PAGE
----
Sazerac requests cease and desist over Goodwood bourbon

When Goodwood Brewing Co. unveiled its first-ever bottled spirit recently, it said the bourbon inside came from Barton 1792 stock from the highly-publicized warehouse collapse at the distillery last July.

Barton, however, refutes that assertion and has issued a cease-and-desist letter to the brewery. A letter sent by attorneys for Sazerac Company, the parent company of Barton, called the claim “false advertisement,” requesting the brewery immediately discontinue the claims and offer a public clarification about how and where the bourbon was sourced.

Goodwood CEO Ted Mitzlaff declined to discuss the matter with LEO, citing the cease-and-desist letter, but he gave more details to bourbon expert Fred Minnick, who published them at fredminnick.com:

“Unfortunately, we were given misinformation about the origin of the bourbon. We believed it was part of the fallen rick house. Once we realized this was not the case, we immediately rescinded all assertions.  We are moving forward with the product sales, which have exceeded our expectations. We deeply regret our misstatement and will make every effort to avoid such a mistake ever again.”

Mitzlaff told LEO that what’s inside the bottles, which are being sold starting at $110, is 12-year-old bourbon distilled in Kentucky. He said the mash bill is 74 percent corn, 18 percent rye and 8 percent malted barley.

“We can guarantee it’s 100-percent Kentucky,” Mitzlaff said. He added in a follow-up e-mail that, “Unfortunately, we are legally forbidden to explain where our 12-year-old straight Kentucky bourbon whiskey was produced.”

Sazerac’s letter was sent in response to media reports, including in LEO’s I’d Tap That… Beer column, about whether the bourbon came from the Warehouse 30 collapse last summer in Bardstown, Kentucky.

The letter reads, in part: “Sazerac meticulously tracks the location and disposition of every single barrel in its rick houses. Sazerac is thus able to account for every barrel that survived the partial collapse of Warehouse 30, and determined that all surviving barrels are either still at the facility or have been moved to other facilities where their locations have been verified. Thus, the claim to have acquired either barrels or liquid from the Warehouse 30 collapse cannot be true.”

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While Goodwood’s social media posts cited a warehouse collapse, they didn’t specifically name Barton 1792. A Facebook post on Goodwood’s page, which appears to have been taken down, read, “On a hot summer day in 2018, drinkers in Kentucky and around the country mourned the collapse of a premium bourbon warehouse in Bardstown, Ky. While most of the bourbon was lost, we managed to preserve some. …”

Barton was not named in the social media promotion, but the specific warehouse incident was discussed at a media release event in late January. However, the bourbon apparently was not marketed to retailers as having been sourced from barrels involved in the collapse.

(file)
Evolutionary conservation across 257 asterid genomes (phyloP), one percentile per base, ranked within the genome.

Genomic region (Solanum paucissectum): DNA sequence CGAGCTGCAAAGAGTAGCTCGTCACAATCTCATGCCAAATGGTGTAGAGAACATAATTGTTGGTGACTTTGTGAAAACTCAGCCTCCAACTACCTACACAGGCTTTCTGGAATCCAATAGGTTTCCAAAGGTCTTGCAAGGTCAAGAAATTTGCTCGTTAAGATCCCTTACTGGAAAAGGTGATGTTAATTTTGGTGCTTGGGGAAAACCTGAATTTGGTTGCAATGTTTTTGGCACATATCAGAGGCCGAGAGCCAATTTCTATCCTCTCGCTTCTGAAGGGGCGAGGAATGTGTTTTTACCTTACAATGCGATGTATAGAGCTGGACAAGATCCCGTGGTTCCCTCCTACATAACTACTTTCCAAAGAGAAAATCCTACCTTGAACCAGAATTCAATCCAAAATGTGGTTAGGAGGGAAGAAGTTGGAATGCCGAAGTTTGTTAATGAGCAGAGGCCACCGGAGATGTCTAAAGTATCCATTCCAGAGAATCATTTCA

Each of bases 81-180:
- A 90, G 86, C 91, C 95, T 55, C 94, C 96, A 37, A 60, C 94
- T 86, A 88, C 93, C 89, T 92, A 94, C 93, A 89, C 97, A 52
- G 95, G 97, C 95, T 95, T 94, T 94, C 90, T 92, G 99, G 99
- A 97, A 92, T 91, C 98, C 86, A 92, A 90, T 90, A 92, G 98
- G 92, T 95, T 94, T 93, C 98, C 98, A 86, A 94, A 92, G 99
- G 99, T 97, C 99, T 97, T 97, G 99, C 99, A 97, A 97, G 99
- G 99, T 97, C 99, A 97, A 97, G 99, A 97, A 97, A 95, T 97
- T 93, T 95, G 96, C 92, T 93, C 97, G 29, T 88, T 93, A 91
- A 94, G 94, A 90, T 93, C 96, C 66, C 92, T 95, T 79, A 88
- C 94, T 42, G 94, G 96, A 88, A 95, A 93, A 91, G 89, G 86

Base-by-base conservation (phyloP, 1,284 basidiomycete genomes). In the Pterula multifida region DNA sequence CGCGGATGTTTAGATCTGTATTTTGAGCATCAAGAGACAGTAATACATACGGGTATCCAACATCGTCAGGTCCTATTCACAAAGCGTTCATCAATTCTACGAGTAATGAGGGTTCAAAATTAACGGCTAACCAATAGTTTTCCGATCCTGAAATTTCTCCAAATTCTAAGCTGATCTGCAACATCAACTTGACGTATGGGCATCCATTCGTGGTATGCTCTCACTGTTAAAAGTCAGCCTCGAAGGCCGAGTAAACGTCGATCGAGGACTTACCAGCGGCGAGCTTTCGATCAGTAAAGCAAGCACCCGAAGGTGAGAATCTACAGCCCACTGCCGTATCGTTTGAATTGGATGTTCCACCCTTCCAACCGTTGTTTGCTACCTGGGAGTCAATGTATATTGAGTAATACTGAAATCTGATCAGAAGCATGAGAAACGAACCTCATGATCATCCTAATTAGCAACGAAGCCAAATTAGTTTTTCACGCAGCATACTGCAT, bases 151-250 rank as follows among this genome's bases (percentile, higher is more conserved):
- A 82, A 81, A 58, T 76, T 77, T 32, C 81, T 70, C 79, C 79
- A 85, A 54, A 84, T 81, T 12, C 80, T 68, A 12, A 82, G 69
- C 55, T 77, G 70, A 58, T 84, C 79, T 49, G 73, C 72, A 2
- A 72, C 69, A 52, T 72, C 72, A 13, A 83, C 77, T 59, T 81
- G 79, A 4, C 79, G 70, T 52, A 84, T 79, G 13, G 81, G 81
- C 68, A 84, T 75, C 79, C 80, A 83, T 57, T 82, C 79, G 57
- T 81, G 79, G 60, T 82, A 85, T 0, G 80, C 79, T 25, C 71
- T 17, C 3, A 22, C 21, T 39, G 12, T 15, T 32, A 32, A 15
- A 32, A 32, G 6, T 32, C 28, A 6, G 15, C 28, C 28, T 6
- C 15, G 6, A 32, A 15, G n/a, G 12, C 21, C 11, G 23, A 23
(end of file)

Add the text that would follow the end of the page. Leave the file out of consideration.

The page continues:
“It was only presented to me by the distributor and the brewery as a 12-year bourbon from Goodwood, finished in the former bourbon stout barrels,” Brad Williams, a senior director at Liquor Barn, said. He added that he received two separate emails regarding the bourbon, and neither mentioned a bourbon warehouse collapse.

“I didn’t even hear that story until it was making its way onto some local Facebook bourbon groups,” Williams said.

The controversy overshadows the unique process Goodwood had undertaken to create a unique spirit — a bourbon finished in bourbon stout barrels, giving it a smooth, chocolaty quality on the finish

After tasting it, I wrote on I’d Tap That: “The finished product is a smooth bourbon with caramel and vanilla notes that progress nicely into a finish that brings about malt sweetness and cocoa from the beer. There’s an unexpected hint of spice in the bourbon.”

Mitzlaff said the $110 price tag per bottle of the Goodwood bourbon has nothing to do with the story perpetuated, noting that “it’s expensive juice. We think it’s an awesome product, whether it came from Bardstown or Louisville or Owensboro.”

Goodwood has said more bourbon will be aged in other beer barrels for future releases.

About the Author

Sazerac requests cease and desist over Goodwood bourbon
Kevin Gibson is a Louisville, Ky.-based free-lance writer who writes about everything from food to music to beer to professional football. He loves bacon, loathes cucumbers and once interviewed Yoko Ono (pissed her off a little, too). He is the author of three books, includin Louisville Beer: Derby City History on Draft. He also co-hosts a local radio show and plays in a couple of bands. Not surprisingly, he doesn’t sleep much. Check out his blog, 502Brews.com, or feel free to call him names on Twitter.

@kgramone

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